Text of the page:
The basic supply chain model in 5 minutes
If you’ve been watching the news lately, you’ve likely seen a great deal of supply chain issues pop up. In the years leading up to the pandemic, the world’s supply chains functioned like a well-oiled machine. However, the flaws of global integration quickly took over when the pandemic hit.
In this new series of articles, I’ll cover some of the basic supply chain theories from my Supply Chain Management course at LSE. In part 1 we’ll work towards the Economic Order Quantity, a formula that allows you to determine how many units you should order from your supplier.
Setting the stage
Let’s start by defining some assumptions.
The quantity we order each time is Q. We face demand from our customers of D units per year. And we pay an average price of C per unit. Whenever we place an order with our supplier, we pay a fixed fee of S. Lastly, holding a unit in our inventory also costs us money, H/unit/year. H can also be defined as a % of the unit price (h), such that H = h*C.
- Q: quantity in a lot/batch/order
- D: demand (usually annualized)
- C: the average price paid per unit purchased
- S: a fixed cost you have to pay every time you order
- H: holding costs per unit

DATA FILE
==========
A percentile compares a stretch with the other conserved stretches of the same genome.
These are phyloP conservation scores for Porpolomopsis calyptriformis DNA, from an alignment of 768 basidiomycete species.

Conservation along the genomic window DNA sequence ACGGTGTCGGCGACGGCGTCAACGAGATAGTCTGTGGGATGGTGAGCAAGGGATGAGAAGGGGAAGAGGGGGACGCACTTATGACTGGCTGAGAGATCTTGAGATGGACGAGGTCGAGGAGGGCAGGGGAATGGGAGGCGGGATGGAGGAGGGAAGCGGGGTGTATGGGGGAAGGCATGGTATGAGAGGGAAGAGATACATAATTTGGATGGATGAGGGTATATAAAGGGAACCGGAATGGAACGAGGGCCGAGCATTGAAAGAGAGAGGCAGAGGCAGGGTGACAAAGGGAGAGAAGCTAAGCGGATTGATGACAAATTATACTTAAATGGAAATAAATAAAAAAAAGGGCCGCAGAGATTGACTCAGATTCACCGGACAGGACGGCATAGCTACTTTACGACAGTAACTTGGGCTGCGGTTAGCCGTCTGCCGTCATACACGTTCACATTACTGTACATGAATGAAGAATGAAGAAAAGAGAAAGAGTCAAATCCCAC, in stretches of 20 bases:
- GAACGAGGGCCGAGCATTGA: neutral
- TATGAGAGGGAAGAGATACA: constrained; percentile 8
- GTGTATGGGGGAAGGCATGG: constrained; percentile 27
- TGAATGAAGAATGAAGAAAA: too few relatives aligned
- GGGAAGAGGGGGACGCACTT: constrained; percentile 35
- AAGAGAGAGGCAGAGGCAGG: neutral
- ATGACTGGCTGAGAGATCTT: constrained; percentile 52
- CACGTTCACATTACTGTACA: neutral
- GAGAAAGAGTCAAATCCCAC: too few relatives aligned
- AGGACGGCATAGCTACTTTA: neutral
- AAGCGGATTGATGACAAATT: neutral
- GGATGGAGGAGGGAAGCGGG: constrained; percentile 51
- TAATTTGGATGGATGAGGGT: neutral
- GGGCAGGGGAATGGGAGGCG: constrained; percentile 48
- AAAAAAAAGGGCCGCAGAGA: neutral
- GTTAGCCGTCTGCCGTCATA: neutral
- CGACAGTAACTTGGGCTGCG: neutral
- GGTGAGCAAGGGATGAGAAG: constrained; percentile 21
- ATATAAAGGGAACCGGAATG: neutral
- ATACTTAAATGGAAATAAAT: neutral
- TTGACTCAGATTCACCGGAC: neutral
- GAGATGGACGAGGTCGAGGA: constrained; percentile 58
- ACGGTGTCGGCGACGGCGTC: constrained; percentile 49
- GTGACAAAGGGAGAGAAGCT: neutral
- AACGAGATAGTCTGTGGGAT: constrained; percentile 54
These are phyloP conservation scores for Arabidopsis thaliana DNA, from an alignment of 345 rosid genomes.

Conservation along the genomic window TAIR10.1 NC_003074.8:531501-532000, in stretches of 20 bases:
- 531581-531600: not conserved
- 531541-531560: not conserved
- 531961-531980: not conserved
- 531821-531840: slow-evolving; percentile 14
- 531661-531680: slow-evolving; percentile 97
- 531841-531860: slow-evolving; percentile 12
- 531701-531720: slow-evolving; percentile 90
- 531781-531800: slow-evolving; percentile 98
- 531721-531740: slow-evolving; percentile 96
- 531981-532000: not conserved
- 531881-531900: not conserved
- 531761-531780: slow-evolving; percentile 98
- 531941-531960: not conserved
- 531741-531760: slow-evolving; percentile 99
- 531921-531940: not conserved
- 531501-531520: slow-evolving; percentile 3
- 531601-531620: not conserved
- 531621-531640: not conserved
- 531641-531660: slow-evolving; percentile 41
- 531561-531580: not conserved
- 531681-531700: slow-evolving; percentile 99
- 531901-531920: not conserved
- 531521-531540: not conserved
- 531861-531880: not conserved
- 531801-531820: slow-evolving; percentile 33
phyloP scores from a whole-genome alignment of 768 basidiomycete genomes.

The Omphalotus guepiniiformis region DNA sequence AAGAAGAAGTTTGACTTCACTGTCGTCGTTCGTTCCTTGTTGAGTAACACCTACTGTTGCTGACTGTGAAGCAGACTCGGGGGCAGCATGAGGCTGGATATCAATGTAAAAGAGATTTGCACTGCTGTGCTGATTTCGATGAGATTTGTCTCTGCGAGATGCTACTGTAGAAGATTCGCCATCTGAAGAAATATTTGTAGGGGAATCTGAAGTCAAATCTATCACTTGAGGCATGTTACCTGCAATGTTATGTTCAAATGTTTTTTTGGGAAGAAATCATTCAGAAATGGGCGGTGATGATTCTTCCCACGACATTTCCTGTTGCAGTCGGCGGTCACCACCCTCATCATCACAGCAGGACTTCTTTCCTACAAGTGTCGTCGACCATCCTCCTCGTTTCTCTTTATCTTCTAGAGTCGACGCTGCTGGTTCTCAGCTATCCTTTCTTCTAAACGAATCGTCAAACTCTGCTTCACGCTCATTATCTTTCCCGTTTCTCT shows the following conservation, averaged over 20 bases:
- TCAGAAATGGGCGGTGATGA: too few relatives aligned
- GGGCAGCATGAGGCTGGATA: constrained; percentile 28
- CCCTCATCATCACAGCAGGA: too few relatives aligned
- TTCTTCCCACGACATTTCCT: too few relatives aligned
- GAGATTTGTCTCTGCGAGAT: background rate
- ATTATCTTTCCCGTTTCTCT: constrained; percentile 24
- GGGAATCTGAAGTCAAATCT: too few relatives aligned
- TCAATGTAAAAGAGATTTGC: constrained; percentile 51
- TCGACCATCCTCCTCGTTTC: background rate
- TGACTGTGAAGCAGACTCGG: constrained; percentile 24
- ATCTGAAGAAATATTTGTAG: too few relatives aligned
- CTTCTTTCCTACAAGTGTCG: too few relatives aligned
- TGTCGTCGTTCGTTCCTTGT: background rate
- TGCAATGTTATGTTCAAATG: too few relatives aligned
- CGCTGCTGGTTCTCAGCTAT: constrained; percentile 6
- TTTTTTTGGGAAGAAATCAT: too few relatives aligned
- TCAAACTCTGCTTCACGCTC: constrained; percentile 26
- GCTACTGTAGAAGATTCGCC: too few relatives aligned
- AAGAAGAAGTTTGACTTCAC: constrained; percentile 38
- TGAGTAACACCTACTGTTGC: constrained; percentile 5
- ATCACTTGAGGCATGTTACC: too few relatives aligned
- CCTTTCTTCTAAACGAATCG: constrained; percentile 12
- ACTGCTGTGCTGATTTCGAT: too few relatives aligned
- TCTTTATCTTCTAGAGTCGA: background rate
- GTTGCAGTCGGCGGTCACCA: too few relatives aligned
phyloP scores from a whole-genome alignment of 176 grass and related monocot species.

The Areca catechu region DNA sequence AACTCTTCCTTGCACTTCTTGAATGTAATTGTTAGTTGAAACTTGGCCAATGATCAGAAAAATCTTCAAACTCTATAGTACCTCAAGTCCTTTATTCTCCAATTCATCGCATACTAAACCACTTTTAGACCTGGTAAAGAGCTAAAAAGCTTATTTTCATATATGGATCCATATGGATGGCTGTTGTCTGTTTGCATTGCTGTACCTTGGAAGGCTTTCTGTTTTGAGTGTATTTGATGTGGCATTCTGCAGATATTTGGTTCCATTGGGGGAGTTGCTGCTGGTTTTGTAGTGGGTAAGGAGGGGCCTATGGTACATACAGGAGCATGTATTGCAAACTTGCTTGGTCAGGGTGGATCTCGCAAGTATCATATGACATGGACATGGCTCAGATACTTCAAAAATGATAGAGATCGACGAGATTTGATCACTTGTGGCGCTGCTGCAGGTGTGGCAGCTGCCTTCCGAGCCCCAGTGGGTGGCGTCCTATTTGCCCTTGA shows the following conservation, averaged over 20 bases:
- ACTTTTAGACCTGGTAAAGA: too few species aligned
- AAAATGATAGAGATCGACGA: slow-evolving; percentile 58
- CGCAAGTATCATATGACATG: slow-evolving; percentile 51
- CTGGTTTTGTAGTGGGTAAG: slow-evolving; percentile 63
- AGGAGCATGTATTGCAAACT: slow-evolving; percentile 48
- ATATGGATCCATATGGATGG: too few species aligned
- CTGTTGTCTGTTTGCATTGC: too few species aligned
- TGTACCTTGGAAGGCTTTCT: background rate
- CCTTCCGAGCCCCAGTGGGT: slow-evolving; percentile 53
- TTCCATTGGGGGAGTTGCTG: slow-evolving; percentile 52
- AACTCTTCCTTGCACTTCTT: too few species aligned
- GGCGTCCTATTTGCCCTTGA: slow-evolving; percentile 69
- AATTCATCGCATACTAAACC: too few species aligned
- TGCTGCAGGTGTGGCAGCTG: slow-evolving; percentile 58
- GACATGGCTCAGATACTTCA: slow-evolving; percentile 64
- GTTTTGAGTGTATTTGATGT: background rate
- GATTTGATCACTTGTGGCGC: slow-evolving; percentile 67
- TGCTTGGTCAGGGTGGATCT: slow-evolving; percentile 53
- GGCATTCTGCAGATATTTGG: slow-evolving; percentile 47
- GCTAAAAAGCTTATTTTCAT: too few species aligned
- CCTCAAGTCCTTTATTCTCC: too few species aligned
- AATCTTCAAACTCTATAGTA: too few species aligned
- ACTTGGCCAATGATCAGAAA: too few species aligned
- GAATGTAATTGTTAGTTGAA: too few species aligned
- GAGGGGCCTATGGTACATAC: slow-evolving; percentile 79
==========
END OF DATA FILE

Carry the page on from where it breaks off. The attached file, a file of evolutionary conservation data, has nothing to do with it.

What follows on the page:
(usually annualized, matching the time period of D)
- h: the holding cost as a % of unit cost (C)→ hC = H
Because we assume demand (D) is stable and that our suppliers deliver the second we place an order (”lead time” is zero), our inventory will look like a zigzag pattern.
What is the average inventory we hold (also known as the cycle inventory)?
→ In this case, it’s Q/2, the middle between the maximum and minimum.
This will be useful later when we calculate the holding cost of our inventory.
How long does a unit remain in our inventory on average?
(also called “average flow time”)
→ If we assume a lot size (Q) of 1000, and a daily demand of 100, then the average unit would be in our inventory for (Q/2)/D days, or the cycle inventory divided by demand.
So why do we want a cycle inventory? Well, it has a few reasons. The first is that we can order in larger quantities, meaning that we can take advantage of economies of scale. And it means we are able to reduce costs, for example, transport is cheaper per “full truck load” (FTL).
Why not hold a huge cycle inventory? Doing so would be very capital intensive because you already paid for these units and it may take a while before you see your cash back. Capital is not free and could be invested elsewhere. Holding inventory is also not free, you may need a larger warehouse, better insurance, etc.
What does it cost?
To figure out what the optimal order quantity (“economic order quantity”, EOQ) is we need to specify the total annual cost.
Using this simple model we can define the following cost items:
The material cost is simply the number of units we handle in a year (the demand) multiplied by the unit cost. Orders per year is the demand divided by the quantity per order. The ordering cost (the fixed part) is just the cost per order multiplied by the order per year.